Monday, May 30, 2011

Treating and Avoiding Seasonal Allergy Symptoms

This is what is in my medicine cabinet at home
It's spring and, in my office, we've been dealing with seasonal allergies for weeks. My nine year old daughter has them every spring. She can be just miserable with itchy, watery, puffy eyes, an itchy throat, a stuffy nose, sneezing, and congestion. For her, the eye symptoms are the worst.

This all started for her when she was about four. I came home after work and she was running frantically around the house rubbing her eyes and bumping into things. Her eyelids were so puffy she could hardly see out of them. It was then I realized I needed to take a more pro-active approach toward her allergies. I needed to keep them under control, to not allow things to get so bad again.

Sometimes I have families come in to the office season after season, surprised that their children have allergy symptoms again! Parents sometimes don't want to keep their children on medication all the time. They don't like medication, and don't think it's healthy for their child to take "so much."

I think, if these parents had allergies themselves and knew what it was like, they would just go ahead and give the medicine and never allow things to get so bad for their child. It is simply miserable to be itchy, sneezy, congested, with a constant runny nose or post-nasal drip.

You can do some simple things at home to help your child with seasonal allergies:

  1. Keep their bedroom windows closed during allergy season so the pollen doesn't get into their bedding and clothes.
  2. Bathe them and wash their hair in the evening if they have been playing outside all day during allergy season. This will wash off some of the pollen so they don't breathe it all night.
  3. If you have air conditioning consider using it during allergy season.
  4. Give your child a simple over the counter antihistamine such as loratadine (Claritin) or cetirizine (Zyrtec). Either of these will last 24 hours, have few side effects, and work great especially to prevent allergy symptoms. Even fexofenadine (Allegra) is now available without a prescription, but it is still pretty expensive and must be dosed twice a day. These medications will work best if you give them regularly during your child's allergy season.
  5. If eye symptoms are really bad you can rinse your child's eyes gently with some saline solution, and then use over the counter allergy eye drops regularly to prevent symptoms. Two of the drops I know you can buy without a prescription are Zaditor and Patanol.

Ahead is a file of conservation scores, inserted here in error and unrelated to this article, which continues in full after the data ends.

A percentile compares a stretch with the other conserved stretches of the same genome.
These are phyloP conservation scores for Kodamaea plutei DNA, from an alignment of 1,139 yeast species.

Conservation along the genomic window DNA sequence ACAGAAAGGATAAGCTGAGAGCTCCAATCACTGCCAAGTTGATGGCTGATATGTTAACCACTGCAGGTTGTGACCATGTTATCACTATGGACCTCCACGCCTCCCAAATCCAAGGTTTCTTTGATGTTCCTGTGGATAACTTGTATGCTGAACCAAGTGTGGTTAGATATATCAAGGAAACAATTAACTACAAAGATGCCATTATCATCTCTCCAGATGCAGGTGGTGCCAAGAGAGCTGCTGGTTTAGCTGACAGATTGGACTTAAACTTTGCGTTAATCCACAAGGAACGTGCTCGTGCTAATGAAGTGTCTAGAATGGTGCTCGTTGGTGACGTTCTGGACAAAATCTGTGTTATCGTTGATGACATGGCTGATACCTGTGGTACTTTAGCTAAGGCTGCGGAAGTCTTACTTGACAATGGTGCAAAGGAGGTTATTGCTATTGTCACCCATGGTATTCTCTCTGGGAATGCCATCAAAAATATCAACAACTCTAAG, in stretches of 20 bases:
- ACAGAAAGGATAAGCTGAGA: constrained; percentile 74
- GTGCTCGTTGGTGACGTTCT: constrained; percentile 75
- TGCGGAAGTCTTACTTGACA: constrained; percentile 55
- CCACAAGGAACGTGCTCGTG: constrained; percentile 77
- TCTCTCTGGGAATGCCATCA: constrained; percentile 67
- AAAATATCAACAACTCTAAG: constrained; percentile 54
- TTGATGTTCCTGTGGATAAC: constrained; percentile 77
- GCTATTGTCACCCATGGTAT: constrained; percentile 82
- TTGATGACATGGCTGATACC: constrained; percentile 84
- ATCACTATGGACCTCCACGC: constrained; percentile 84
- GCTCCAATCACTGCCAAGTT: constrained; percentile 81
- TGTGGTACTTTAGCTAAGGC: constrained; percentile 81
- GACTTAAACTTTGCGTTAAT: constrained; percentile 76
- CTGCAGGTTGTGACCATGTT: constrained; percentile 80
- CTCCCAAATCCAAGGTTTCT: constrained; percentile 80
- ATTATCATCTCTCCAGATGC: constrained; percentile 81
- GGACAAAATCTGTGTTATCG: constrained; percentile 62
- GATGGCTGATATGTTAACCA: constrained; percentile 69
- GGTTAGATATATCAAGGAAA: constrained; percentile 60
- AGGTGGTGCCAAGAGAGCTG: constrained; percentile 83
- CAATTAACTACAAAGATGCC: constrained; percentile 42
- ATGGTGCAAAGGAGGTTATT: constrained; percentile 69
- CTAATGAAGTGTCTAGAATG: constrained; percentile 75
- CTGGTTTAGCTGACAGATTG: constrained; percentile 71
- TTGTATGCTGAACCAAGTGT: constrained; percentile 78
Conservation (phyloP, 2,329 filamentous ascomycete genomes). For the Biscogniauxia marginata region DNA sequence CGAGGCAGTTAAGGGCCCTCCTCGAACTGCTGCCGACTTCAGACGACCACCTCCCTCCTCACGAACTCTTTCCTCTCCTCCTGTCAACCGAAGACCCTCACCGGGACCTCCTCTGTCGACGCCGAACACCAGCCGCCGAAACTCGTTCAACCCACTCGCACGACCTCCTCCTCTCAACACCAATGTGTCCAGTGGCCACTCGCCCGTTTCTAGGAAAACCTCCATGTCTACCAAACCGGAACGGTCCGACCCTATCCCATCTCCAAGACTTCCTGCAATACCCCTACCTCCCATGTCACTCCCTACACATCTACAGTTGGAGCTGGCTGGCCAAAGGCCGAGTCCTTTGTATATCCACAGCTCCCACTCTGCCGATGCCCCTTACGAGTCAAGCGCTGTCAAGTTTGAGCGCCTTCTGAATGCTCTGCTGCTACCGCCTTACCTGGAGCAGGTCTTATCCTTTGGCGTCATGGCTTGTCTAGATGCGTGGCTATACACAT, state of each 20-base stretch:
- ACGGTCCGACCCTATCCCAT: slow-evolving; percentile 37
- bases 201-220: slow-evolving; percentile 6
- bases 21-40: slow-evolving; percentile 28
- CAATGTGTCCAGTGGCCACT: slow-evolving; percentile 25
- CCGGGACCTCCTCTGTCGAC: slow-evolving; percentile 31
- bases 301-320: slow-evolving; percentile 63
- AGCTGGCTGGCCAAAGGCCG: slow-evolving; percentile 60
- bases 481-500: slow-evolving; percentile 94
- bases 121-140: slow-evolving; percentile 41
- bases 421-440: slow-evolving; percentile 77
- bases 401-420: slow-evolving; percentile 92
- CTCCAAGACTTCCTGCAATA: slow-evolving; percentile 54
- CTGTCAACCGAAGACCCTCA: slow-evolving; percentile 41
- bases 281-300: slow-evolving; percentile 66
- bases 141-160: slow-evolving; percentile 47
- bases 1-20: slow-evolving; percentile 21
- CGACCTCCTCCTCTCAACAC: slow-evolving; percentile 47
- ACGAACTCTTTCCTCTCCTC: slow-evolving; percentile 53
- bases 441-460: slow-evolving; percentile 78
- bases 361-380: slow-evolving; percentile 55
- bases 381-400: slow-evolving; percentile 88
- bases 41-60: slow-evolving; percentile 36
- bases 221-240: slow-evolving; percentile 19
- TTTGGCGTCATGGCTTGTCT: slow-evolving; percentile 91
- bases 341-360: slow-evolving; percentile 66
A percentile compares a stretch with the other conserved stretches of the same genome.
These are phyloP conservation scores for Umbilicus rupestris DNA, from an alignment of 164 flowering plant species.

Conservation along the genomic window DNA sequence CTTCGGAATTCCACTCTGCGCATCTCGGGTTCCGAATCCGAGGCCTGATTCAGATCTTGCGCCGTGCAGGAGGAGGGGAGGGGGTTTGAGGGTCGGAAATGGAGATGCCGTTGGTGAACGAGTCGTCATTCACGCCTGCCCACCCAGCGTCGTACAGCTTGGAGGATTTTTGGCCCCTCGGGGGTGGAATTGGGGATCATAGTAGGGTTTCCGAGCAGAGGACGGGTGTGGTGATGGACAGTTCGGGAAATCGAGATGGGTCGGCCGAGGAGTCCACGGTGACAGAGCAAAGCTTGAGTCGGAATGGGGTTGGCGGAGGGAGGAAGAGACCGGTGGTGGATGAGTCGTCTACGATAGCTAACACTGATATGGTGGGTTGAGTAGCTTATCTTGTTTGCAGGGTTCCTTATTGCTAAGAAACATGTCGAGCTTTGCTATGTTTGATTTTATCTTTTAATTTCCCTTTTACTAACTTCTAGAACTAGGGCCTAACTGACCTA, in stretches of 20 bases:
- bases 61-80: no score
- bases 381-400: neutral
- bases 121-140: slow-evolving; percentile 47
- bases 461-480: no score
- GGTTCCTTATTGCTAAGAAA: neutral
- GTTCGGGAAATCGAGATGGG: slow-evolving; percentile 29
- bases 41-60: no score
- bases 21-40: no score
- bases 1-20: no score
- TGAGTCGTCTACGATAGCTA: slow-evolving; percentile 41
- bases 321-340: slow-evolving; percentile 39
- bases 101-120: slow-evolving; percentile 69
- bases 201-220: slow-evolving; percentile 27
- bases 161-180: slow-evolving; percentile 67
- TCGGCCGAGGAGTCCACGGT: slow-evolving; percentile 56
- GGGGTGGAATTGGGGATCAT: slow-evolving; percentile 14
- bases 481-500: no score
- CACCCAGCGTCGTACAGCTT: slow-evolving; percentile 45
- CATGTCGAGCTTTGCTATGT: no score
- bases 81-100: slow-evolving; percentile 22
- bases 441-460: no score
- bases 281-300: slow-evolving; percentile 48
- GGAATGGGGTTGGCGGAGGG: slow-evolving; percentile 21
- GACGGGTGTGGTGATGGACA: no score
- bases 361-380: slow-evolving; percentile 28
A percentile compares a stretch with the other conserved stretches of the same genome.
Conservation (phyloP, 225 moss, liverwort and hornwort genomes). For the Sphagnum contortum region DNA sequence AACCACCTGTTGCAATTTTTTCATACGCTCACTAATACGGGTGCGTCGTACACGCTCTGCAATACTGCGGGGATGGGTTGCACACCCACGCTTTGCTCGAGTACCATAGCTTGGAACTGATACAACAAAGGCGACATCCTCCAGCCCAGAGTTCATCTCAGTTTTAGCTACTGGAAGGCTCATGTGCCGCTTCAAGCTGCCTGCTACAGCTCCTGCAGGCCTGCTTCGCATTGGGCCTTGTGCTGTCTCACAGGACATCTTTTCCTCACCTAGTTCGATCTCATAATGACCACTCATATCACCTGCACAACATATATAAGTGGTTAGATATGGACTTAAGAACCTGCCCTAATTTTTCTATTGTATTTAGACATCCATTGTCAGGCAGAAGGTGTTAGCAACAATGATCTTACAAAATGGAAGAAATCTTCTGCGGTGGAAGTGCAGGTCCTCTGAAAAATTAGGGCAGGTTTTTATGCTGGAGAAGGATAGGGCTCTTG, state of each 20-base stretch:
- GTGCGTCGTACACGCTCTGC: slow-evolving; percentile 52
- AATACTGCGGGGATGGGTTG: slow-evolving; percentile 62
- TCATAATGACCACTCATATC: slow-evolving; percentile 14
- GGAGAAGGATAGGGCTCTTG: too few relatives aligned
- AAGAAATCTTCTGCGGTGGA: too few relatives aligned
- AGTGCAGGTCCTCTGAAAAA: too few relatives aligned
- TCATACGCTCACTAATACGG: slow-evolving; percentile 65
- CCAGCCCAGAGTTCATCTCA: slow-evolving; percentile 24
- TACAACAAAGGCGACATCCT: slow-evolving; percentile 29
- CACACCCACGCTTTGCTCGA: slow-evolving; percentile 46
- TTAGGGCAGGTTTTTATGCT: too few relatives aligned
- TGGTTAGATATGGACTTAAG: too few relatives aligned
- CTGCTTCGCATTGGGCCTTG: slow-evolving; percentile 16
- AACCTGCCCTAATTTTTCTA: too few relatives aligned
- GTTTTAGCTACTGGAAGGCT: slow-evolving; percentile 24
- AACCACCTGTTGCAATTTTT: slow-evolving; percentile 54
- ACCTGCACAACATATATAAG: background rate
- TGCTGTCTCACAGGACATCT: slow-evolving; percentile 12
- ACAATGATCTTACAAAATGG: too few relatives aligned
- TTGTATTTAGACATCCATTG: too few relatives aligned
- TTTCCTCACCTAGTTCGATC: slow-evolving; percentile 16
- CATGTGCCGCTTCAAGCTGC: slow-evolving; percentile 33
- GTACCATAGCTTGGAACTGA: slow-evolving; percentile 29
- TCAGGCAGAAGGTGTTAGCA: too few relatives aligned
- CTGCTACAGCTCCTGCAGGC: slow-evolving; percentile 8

6. An occasional dose of diphenhydramine (Benadryl) can go a long way if things get out of control and you have to get the symptoms calmed down for the night.

So, don't be surprised if the allergy symptoms your child had last spring come back again this year! The same holds true for fall allergies. Go ahead and treat your child's symptoms and help prevent the symptoms during the entire season your child usually has trouble.

Allowing your child to suffer through the allergies does NOT make their immune system better able to fight the allergies! It just makes them feel terrible.

If you want to do something to try to actually reduce or eliminate the allergies you will have to talk to an allergist about immunotherapy. This is a long-term (2-5 years?) endeavor of year-round weekly or biweekly allergy shots. To many kids (depending upon their age and tolerance), this treatment would be worse than taking some antihistamine for a few weeks or months each spring (or fall).

Monday, May 23, 2011

Why Do Doctors Run Late Part II

This is part two on why doctors run late in the office—more specifically, why I might run late some day while you are waiting for me! The same scenarios I presented in the blog last week are explained here in more detail. I am trying to make you understand why things aren’t always simple when it comes to keeping to a schedule.

Please understand, I am not trying to excuse myself for running late. Hardly anything causes me as much stress as getting behind on my schedule and forcing others to wait for me. I always strive to keep to my schedule by having appointments scheduled in a way that allows enough time for the problem and number of patients to be seen in a time slot. I try to be efficient during the appointment. I even ask people to reschedule—especially if they are so late for a check-up (or similar non-urgent appointment) that almost all of the allotted time has gone by before they arrive.

I have had people give me analogies such as getting their muffler fixed, oil changed, or brakes replaced on their car—for these procedures they are given an appointed time, and apparently their mechanic sticks to the schedule. My first response to this is that people aren’t cars! People talk back to me, and have opinions and feelings about what is happening to them. Secondly, it is unlikely there would be an emergency repair a mechanic would have to make immediately (when they thought they would just be simply replacing the muffler). And finally, in my experience, mechanics haven’t been very good at sticking to the schedule when it comes to fixing any of my cars. Or what about any other appointment you have had scheduled, such as getting your hair cut? Your stylist can keep to her schedule, right? Again, a doctor’s appointment isn’t the same as getting your hair cut. Much is known ahead of time about what will happen in the salon (making scheduling more accurate), but the flow of an appointment with your doctor is often unpredictable.